Diagnosing Obsessive–Compulsive Disorder in Children

NYU Langone doctors use several diagnostic methods to determine if your child has obsessive–compulsive disorder, or OCD. This mental health condition causes a person to have intrusive, unwanted thoughts, called obsessions. The person then feels driven to perform compulsions, or repetitive actions, rituals, or routines, to relieve the anxiety associated with those thoughts.

It’s common for adults and children to experience intrusive or random thoughts every now and then. For example, a person may worry that the front door was unlocked when leaving the house, and then check the lock once or twice to make sure it is secure. More often than not, this thought passes quickly, and the person can move on.

But for a child or adolescent with OCD, unwanted and repetitive thoughts, images, or impulses become “stuck” in the mind. This process is often associated with a fear that something bad may happen or that he or she may do something bad, leading to feelings of anxiety, shame, or disgust. Perfectionism and fear of losing control or being contaminated are other hallmarks of OCD in children.

In an attempt to neutralize these feelings, children with OCD engage in compulsions. Common compulsions include excessive washing, checking, or arranging things. Obsessive thoughts and compulsive behaviors significantly interfere with the daily lives of children and adolescents with OCD, potentially causing distress and embarrassment.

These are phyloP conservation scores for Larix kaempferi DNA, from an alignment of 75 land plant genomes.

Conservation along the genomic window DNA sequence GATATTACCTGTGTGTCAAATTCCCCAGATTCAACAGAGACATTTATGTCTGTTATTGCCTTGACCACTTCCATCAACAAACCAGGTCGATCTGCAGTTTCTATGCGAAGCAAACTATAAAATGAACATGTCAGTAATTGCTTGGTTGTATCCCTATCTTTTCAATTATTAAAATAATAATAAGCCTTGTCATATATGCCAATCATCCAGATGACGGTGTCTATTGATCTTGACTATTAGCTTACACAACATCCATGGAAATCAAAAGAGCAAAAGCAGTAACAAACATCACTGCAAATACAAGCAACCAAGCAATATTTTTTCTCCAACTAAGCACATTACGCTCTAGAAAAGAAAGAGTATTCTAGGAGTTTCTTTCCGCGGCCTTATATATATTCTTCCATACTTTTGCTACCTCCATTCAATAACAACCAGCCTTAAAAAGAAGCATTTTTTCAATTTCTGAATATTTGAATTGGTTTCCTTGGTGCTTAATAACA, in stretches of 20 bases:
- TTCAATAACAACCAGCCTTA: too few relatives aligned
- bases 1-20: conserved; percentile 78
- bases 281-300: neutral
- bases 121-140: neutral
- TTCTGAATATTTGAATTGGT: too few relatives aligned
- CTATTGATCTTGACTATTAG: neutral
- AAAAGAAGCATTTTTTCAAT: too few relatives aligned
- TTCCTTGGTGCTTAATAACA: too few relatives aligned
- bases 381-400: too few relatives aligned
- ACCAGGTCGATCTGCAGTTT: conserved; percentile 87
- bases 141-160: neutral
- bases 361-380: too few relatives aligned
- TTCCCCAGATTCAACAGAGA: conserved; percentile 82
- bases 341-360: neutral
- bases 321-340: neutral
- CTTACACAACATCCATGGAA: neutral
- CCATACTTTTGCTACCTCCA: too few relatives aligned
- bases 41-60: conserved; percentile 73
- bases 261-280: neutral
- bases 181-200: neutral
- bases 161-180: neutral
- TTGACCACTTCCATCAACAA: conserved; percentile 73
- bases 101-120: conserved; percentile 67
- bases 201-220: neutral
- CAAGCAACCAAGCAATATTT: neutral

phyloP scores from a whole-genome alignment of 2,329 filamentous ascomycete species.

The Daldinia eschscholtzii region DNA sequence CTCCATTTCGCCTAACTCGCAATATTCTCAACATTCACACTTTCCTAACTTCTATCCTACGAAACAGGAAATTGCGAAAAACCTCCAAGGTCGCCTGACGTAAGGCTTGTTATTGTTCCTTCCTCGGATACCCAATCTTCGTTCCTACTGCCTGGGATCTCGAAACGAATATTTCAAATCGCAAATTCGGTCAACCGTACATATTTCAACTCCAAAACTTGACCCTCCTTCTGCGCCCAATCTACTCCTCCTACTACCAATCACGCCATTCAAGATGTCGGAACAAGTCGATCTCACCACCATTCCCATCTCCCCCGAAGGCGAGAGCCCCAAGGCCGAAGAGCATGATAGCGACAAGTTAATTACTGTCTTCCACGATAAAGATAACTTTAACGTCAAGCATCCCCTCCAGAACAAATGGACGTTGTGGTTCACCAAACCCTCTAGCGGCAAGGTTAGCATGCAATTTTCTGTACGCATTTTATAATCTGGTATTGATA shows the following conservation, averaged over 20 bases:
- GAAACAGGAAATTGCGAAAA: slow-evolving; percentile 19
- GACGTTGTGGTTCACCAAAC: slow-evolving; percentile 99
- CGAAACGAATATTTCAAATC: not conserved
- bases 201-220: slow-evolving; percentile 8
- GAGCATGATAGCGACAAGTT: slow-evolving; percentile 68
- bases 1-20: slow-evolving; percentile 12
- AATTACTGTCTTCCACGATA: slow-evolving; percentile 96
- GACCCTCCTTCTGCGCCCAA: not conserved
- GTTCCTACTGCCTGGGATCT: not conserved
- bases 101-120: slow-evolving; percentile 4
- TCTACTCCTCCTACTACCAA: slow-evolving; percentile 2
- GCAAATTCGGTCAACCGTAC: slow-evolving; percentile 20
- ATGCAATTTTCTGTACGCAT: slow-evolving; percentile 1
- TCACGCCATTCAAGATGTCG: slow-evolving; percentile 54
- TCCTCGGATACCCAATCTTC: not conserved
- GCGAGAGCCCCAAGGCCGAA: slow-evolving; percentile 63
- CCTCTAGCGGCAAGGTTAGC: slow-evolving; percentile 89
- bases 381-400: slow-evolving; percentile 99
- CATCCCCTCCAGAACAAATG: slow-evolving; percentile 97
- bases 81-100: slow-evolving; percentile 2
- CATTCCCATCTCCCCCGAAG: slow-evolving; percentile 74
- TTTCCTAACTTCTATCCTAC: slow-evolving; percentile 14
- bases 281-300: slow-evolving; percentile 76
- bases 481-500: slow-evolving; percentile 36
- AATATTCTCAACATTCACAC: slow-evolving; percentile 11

OCD can develop at any age, but it’s most likely to occur between 8 and 12 years old, in late adolescence, or in early adulthood.

Children and adolescents with OCD often realize that their obsessions are excessive and illogical, yet they can’t avoid these thoughts and the associated compulsive behavior. Many children and teens with OCD go to great lengths to hide their compulsions from friends and family.

Comprehensive Evaluation

To diagnose OCD in children and adolescents, clinicians from the Child Study Center, part of Hassenfeld Children’s Hospital at NYU Langone, meet with you and your child to perform a comprehensive evaluation.

A psychologist or psychiatrist conducts interviews with you and your child—both individually and together. The doctor may ask about the symptoms your child is experiencing and about any other conditions he or she may have, such as a mood disorder, a behavioral disorder, or attention deficit hyperactivity disorder.

You may also be asked to complete questionnaires that can give NYU Langone psychologists and psychiatrists details about your child’s obsessions, compulsions, and rituals, as well as possible causes. These questionnaires can provide specialists with information about how obsessions, compulsions, and rituals affect his or her daily life. They can also indicate whether the child’s symptoms are excessive compared to his or her peers.

Our clinicians speak with your child’s teachers, caregivers, and doctors, if appropriate. This can provide more details about your child’s behavior in other settings.

Assessments are conducted at the Child Study Center and typically last about two to three hours. They are given during one or two sessions.

After evaluating the information, our psychologists and psychiatrists plan a feedback session to discuss the diagnosis and the treatment options. Our specialists aim to help you understand your child’s behavior and the difficulties it may cause. They then provide you and your child with the most appropriate treatment plan.

Resources for Obsessive–Compulsive Disorder in Children
Discover Hassenfeld
Children’s Hospital
We partner with children and families to provide the most advanced care.
Learn More